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A Molecule That Could Battle Breast Cancer

Researchers have developed a new technique that uses a so-called “energy molecule” to trigger the release of anti-cancer drugs directly into cancer cells. It may be especially effective in breast cancer treatment.

The findings were published in the journal Nature Communications.

Once inside the cancer cells, the molecule, adenosine-5’-triphosphate (ATP), releases its “payload”: a collection of molecules embed with an anti-cancer drug called doxorubicin, which targets the nucleus of the cancer cell.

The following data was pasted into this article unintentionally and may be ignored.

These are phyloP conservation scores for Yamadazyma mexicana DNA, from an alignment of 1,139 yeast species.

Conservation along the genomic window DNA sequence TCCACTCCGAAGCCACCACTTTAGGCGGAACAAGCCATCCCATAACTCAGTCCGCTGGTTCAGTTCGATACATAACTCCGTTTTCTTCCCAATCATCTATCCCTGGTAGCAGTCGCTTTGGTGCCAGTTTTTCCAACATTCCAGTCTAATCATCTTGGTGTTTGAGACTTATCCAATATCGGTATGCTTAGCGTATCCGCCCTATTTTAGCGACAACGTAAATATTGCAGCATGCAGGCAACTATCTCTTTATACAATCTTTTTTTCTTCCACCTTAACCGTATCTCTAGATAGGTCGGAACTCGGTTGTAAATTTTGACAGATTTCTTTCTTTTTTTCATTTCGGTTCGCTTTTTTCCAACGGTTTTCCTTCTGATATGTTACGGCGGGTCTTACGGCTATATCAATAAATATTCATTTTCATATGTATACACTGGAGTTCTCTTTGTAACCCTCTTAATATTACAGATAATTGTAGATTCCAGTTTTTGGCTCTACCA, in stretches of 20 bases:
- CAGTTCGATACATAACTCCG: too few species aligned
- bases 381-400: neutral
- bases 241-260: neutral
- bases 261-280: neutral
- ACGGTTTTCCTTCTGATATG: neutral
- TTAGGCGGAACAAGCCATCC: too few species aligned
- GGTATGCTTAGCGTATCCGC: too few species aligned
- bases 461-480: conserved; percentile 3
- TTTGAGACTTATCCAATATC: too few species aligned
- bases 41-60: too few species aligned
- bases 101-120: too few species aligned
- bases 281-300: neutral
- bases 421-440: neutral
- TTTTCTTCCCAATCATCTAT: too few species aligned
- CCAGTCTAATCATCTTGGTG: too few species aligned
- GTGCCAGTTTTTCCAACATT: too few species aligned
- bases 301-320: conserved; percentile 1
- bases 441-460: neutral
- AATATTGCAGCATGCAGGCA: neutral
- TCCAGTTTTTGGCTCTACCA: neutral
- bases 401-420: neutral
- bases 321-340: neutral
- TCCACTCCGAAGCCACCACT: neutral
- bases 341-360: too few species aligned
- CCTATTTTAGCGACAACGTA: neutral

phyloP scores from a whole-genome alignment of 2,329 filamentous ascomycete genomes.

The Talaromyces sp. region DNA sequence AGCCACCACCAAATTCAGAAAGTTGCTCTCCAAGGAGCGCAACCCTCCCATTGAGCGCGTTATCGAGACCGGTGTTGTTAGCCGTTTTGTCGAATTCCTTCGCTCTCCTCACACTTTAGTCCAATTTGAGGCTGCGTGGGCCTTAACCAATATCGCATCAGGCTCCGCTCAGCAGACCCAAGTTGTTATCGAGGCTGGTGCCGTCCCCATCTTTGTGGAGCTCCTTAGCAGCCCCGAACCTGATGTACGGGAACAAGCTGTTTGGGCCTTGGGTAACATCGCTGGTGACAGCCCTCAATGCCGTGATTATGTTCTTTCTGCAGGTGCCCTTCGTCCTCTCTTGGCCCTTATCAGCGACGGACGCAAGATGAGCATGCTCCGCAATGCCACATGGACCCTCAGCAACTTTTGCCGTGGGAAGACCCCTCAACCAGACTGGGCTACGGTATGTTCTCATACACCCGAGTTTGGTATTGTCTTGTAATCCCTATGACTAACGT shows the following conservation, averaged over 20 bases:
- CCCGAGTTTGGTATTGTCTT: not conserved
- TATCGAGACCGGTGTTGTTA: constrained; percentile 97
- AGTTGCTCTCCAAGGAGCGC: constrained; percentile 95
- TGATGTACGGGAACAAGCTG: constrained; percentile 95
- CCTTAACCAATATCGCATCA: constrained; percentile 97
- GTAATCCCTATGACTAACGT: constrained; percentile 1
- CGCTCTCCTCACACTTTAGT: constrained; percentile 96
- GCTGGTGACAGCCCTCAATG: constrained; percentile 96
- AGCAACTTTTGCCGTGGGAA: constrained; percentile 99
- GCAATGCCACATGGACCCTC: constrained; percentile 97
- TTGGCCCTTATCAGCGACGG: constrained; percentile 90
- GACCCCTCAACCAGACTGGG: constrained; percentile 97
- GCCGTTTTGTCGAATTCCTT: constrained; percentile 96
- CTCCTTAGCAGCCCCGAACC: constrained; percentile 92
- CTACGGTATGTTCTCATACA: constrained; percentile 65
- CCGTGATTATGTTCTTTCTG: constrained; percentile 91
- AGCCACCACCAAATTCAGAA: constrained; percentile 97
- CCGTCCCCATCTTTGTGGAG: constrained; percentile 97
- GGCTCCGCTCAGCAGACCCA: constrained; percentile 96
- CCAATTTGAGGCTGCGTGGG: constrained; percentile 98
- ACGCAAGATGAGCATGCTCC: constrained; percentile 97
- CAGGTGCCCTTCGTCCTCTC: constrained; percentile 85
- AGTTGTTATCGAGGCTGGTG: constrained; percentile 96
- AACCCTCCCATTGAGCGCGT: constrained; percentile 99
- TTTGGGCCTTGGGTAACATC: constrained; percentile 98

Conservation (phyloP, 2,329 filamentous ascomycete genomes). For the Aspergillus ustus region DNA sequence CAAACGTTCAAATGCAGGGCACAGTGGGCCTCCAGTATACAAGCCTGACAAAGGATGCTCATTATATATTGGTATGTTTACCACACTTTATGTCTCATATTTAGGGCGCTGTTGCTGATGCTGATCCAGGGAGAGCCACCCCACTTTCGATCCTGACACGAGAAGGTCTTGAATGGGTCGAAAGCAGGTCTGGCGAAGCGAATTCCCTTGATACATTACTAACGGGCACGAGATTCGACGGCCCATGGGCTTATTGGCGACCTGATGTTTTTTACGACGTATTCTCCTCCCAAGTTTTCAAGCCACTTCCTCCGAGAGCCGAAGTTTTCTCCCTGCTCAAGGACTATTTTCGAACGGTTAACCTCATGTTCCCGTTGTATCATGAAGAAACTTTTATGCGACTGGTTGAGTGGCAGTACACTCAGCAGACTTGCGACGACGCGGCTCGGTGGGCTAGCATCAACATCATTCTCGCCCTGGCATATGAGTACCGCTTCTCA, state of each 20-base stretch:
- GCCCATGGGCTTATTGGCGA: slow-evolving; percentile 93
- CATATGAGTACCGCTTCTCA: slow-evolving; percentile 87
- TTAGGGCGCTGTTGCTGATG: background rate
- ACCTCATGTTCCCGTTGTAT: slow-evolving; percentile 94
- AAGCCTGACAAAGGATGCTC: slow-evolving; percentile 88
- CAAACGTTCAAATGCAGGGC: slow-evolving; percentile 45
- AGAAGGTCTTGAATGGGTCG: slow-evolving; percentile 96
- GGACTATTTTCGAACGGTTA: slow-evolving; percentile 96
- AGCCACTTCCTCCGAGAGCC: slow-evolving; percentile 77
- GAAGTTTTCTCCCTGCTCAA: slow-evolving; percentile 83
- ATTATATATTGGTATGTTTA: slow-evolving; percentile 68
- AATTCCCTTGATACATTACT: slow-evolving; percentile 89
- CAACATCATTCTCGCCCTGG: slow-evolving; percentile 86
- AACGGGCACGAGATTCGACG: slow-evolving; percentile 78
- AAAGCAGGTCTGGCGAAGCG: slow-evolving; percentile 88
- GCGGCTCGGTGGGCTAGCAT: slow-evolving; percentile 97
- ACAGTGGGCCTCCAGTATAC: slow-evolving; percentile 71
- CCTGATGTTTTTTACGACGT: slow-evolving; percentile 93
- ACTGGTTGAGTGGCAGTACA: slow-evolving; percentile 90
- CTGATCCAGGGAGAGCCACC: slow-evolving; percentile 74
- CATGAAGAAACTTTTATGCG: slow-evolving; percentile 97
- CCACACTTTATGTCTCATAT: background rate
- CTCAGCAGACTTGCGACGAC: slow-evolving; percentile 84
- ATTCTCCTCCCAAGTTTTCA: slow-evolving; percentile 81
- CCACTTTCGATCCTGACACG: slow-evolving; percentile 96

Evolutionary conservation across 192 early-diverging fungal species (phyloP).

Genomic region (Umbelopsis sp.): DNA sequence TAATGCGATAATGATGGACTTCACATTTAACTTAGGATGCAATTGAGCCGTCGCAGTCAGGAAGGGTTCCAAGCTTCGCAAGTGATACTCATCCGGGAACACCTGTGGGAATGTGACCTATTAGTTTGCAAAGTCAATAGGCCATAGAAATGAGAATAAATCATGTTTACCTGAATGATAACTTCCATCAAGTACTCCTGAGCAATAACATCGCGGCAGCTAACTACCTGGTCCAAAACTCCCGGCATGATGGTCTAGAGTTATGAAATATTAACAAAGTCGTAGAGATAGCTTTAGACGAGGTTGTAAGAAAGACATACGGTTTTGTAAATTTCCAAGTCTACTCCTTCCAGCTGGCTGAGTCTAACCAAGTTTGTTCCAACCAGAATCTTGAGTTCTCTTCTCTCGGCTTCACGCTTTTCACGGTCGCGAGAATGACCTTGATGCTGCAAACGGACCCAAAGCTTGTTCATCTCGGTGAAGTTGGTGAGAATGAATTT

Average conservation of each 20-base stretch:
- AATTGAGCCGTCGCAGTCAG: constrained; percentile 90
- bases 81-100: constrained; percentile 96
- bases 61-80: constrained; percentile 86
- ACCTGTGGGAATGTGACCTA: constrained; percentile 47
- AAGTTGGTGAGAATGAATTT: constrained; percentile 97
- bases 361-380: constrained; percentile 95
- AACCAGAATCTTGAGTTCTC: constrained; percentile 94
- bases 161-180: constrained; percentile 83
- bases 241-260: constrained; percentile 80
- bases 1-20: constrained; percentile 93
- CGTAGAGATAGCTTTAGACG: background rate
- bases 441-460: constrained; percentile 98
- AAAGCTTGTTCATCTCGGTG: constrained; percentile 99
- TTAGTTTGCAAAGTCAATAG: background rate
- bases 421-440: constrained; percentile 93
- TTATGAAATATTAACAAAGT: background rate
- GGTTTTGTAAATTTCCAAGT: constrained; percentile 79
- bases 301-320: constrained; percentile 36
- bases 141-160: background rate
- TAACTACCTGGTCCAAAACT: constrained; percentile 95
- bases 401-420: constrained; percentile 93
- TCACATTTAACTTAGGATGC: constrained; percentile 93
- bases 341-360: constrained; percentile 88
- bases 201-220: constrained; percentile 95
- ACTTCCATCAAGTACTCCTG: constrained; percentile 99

“This is a proof of concept, but we’ve demonstrated there is now a new tool for introducing anti-cancer drugs directly into cancer cells – and that should make drug treatments significantly more effective,” said Zhen Gu, senior author of a paper on the research and an assistant professor in the joint biomedical engineering program at North Carolina State and the University of North Carolina-Chapel Hill.

“We also believe that we’ll be able to make the technique even more targeted by manipulating ATP levels in specific areas,” Gu added.

 

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